Over the Thanksgiving holiday, I interviewed Sean Parker, a founder of Napster and a former president of Facebook, for a profile that ran in The New York Times Sunday Style section. Some of the reaction online to the article suggested that Mr. Parker was reminiscent of Steve Jobs, a founder of Apple, who died in October at 56. I believe it is too soon to make that comparison. The next five years are crucial for Mr. Parker, who has yet to prove he is an influential force in Silicon Valley.
“I know there are stereotypes: They eat cans and smell bad,” said William Kowalik, a representative of the American Goat Society. “That’s not true. They are very much like dogs. They are great pets. The goats know what kind of mood you are in. They can get a person to open up.”Angela Bailey lives a 20-minute drive from St. Paul. A friend suggested she get a goat, saying their milk was easy to digest. In May, Ms. Bailey’s husband gave her two kids for her birthday.
Watch out cats and dogs. You’ve got serious competition. Goats are wildly popular on Instagram, where head-butters spar in playful battle and owners snuggle with their new furry friends. The number of registered Nigerian Dwarf goats, prized as pets for their small size and affectionate nature, has increased 7.5 percent since 2014, according to the American Goat Society. They are even getting the presidential treatment: Donald J. Trump has a herd at his golf course in Bedminster, New Jersey.
Muck Rack makes it simple to find people, tweets, or articles that mention any name, keyword, company, hashtag etc. We've compiled this guide to help you make the most of your search.
Selecting a term
Start searching tweets, articles from media outlets, articles mentioned in tweets, journalists'
names, titles and bios with some suggested searches:
Companies or Topics (e.g. iPhone, Microsoft)
Phrases (e.g. "cloud computing") — use quotes to keep the terms together
Twitter handles (e.g. @username) — returns those who have mentioned or replied to
Names (e.g. "David Pogue")
Hashtags (e.g. #sxsw, #london2012)
Bio details (e.g. vegan, Olympics, father)
Muck Rack's Advanced Search allows for many boolean operators.
Find results that mention multiple specified terms, use AND or
+. For example, ensure each result contains both Elon Musk and Mark Zuckerberg by
searching Obama AND Romney or Obama + Romney.
Use the operators OR or , to broaden your search when you'd like either of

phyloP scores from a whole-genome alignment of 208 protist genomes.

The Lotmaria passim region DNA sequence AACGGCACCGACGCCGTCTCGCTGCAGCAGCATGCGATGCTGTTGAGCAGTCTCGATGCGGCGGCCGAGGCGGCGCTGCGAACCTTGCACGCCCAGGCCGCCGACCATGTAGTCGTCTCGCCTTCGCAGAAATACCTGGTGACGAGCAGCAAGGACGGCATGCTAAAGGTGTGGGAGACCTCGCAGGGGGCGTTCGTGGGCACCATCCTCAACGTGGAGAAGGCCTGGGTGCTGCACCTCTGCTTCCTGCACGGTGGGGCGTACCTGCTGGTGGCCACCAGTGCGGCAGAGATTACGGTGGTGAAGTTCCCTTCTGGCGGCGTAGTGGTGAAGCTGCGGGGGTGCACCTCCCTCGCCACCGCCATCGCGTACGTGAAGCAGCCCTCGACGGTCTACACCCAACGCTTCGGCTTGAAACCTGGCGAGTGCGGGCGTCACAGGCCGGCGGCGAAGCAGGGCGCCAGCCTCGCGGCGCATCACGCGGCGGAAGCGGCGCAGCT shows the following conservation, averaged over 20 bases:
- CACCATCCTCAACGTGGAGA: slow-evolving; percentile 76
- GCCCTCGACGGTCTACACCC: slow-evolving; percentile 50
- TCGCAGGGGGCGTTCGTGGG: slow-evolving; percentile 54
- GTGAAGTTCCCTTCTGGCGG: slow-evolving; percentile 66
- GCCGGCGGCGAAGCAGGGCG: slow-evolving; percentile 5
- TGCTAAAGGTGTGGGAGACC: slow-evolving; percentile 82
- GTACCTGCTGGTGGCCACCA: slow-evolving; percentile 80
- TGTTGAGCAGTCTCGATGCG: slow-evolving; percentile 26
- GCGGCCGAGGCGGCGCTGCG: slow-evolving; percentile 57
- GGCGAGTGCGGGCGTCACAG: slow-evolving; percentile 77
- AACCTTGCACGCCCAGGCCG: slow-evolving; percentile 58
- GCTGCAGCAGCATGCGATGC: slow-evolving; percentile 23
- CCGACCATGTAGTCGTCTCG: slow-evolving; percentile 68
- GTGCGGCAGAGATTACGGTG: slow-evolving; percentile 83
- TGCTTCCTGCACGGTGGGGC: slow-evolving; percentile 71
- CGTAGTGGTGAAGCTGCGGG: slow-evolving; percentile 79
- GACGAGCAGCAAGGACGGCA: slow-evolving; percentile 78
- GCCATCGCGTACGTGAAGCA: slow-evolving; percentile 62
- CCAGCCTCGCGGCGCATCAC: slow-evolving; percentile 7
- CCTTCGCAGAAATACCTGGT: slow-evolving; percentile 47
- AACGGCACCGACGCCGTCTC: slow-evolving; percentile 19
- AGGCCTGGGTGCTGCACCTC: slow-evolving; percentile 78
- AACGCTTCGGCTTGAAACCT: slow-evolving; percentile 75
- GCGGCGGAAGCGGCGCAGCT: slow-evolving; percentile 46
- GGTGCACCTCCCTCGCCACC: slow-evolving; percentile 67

multiple terms to appear in results. (This is the default behavior of our search when no operators
are used.) For example, search for democrat OR republican to find results that refer to
Democrats and/or Republicans.
Use NOT or - to subtract results from your search. For
example, searching Disney will yield results about the Walt Disney Company as well as Walt Disney
World Resort. To exclude mentions of Disney World, search for Disney -World or Disney
When using one of these operators with a phrase, enclose it in quotation marks. For example, you can
find results about smartphones excluding Apple's iPhone 4S by searching smartphone -"iPhone
Exact case matching or punctuation
If you're searching for a brand name or keyword that relies on specific punctuation marks or capitalization, you can
find results that match your exact query by adding matchcase: before the keyword you're searching for, like matchcase:E*TRADE .
Use parentheses to separate multiple
boolean phrases. For example, to find journalists talking about having fun in Disney World or
Disneyland, search for ("disney world" OR disneyland) AND fun.
An asterisk can be used to search for any variation of a root word truncated by the asterisk. For example, searching for admin* will return results for administrator, administration, administer, administered, etc.
A near operator is an AND operator where you can control the distance between the words. You can vary the distance the near operation uses by adding a forward slash and number (between 0-99) such as strawberries NEAR/10 "whipped cream", which means the strawberries must exist within 10 words of "whipped cream".